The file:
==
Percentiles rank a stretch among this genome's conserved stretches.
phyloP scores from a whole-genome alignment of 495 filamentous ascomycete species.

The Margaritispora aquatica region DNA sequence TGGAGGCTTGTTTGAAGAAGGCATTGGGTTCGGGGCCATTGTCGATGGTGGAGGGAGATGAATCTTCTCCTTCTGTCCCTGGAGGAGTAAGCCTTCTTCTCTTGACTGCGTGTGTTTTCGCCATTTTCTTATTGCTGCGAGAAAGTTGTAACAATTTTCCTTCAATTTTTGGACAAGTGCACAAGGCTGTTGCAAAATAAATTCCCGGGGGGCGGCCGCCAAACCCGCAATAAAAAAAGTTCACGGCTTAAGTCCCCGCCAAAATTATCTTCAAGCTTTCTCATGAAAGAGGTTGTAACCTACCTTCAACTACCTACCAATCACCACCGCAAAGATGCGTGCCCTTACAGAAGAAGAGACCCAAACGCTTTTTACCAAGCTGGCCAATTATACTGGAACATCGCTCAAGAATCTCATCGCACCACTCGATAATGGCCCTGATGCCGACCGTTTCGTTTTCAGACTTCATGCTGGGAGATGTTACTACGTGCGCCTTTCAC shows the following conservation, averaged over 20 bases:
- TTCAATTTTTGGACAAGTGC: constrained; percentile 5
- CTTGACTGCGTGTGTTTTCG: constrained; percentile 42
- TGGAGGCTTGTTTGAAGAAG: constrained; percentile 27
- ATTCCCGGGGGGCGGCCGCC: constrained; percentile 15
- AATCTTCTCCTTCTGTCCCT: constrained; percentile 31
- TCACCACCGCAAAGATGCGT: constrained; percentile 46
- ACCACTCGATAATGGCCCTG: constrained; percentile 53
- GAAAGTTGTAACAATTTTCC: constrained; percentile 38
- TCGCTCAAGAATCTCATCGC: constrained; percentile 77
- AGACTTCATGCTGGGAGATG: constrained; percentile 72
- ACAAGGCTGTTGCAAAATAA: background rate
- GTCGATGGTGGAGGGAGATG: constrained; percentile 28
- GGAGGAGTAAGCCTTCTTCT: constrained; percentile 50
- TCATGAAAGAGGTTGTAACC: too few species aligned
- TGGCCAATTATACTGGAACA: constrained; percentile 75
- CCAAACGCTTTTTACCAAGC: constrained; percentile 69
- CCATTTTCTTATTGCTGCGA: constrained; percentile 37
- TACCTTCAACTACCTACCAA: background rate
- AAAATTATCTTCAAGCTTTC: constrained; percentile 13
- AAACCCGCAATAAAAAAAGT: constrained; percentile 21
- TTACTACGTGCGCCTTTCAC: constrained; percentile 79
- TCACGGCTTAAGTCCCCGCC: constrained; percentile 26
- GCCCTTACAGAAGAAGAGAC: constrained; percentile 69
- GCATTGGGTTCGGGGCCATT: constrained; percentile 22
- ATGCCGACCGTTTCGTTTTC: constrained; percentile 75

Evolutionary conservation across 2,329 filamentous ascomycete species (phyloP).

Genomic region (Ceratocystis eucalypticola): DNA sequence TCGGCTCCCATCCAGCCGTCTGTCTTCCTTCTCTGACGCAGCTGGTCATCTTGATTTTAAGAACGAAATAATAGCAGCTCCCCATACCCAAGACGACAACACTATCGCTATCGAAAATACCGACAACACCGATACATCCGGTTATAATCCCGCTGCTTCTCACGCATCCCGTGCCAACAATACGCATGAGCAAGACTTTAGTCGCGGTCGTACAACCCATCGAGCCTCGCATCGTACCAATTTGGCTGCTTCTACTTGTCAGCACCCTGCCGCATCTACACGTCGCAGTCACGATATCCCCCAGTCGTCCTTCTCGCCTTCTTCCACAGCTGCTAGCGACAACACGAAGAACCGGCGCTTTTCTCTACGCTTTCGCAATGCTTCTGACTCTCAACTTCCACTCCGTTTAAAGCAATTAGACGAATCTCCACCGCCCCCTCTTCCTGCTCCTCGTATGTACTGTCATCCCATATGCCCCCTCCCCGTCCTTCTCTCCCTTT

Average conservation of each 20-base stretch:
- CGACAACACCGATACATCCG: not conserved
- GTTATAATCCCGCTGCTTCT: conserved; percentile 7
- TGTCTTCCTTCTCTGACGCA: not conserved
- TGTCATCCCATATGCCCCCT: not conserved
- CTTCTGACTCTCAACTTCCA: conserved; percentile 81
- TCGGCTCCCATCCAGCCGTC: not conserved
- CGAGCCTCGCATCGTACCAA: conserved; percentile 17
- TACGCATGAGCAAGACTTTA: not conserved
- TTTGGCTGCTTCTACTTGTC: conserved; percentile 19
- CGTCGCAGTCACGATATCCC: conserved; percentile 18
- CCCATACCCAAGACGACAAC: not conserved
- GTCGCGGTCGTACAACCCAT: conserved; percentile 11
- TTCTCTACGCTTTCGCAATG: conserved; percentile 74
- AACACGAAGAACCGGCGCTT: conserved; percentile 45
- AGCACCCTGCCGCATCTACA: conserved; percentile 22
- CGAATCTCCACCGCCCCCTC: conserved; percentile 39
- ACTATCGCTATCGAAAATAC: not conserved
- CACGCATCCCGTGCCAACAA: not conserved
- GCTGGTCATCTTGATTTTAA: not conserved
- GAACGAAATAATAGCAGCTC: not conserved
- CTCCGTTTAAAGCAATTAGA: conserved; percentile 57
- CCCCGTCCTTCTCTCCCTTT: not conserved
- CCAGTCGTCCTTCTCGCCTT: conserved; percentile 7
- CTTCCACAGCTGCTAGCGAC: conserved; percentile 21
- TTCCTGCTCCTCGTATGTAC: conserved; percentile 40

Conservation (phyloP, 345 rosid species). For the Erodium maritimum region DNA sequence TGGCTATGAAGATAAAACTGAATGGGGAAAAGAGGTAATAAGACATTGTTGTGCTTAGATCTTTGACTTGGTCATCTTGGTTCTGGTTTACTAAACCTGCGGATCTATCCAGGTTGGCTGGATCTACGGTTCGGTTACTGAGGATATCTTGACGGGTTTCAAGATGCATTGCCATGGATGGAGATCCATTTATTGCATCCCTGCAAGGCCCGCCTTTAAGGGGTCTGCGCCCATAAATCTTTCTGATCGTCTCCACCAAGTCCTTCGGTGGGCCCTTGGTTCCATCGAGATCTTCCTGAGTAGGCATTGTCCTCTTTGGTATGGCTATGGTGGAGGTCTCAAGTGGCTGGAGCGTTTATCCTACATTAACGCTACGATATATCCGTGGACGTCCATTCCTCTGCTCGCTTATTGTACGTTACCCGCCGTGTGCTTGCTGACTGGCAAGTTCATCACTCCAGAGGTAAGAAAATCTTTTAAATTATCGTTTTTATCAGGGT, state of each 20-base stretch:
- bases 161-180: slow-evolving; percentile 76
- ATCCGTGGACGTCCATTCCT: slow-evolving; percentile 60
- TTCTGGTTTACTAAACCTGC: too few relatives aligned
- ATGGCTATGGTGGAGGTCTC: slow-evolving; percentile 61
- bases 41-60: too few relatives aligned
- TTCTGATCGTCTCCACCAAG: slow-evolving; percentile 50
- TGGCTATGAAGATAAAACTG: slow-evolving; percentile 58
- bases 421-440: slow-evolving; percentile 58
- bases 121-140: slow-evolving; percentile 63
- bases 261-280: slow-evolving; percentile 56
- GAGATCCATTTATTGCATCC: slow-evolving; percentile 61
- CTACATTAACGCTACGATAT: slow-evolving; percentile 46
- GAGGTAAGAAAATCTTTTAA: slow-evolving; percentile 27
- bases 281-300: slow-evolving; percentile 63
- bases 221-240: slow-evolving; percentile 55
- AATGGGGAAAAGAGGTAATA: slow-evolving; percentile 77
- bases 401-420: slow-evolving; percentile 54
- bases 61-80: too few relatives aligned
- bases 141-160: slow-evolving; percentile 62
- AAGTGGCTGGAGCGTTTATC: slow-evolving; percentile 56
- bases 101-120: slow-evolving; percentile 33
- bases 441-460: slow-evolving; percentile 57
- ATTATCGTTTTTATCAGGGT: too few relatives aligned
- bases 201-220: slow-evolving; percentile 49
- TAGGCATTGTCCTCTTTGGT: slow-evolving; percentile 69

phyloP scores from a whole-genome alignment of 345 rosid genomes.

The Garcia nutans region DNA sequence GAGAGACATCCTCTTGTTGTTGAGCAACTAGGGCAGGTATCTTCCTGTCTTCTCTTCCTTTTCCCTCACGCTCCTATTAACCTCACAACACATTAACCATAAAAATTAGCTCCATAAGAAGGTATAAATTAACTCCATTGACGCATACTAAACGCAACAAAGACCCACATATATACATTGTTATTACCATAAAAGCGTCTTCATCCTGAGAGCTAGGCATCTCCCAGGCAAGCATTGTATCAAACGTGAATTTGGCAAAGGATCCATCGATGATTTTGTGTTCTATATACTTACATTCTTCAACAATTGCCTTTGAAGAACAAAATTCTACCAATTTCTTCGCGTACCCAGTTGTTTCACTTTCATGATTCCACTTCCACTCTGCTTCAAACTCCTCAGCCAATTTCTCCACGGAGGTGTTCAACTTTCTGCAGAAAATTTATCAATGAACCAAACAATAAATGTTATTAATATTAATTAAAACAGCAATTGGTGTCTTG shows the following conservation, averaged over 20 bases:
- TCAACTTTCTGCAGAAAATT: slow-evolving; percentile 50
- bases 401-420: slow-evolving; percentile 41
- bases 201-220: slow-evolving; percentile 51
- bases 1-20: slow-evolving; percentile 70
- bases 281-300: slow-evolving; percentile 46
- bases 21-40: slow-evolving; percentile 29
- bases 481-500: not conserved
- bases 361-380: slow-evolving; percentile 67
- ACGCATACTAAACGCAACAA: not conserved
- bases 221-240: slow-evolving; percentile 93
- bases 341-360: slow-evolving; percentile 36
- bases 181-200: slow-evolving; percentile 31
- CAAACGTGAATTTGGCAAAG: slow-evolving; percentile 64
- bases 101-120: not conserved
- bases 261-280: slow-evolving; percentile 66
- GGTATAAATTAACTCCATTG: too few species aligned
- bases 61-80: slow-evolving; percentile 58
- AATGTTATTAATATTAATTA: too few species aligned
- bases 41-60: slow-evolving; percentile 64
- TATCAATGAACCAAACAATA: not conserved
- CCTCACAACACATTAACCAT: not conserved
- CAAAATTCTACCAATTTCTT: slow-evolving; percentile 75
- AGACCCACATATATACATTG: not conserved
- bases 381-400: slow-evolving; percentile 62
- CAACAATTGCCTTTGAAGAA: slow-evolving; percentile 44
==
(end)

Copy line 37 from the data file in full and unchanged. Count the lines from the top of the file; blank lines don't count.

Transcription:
- TCGGCTCCCATCCAGCCGTC: not conserved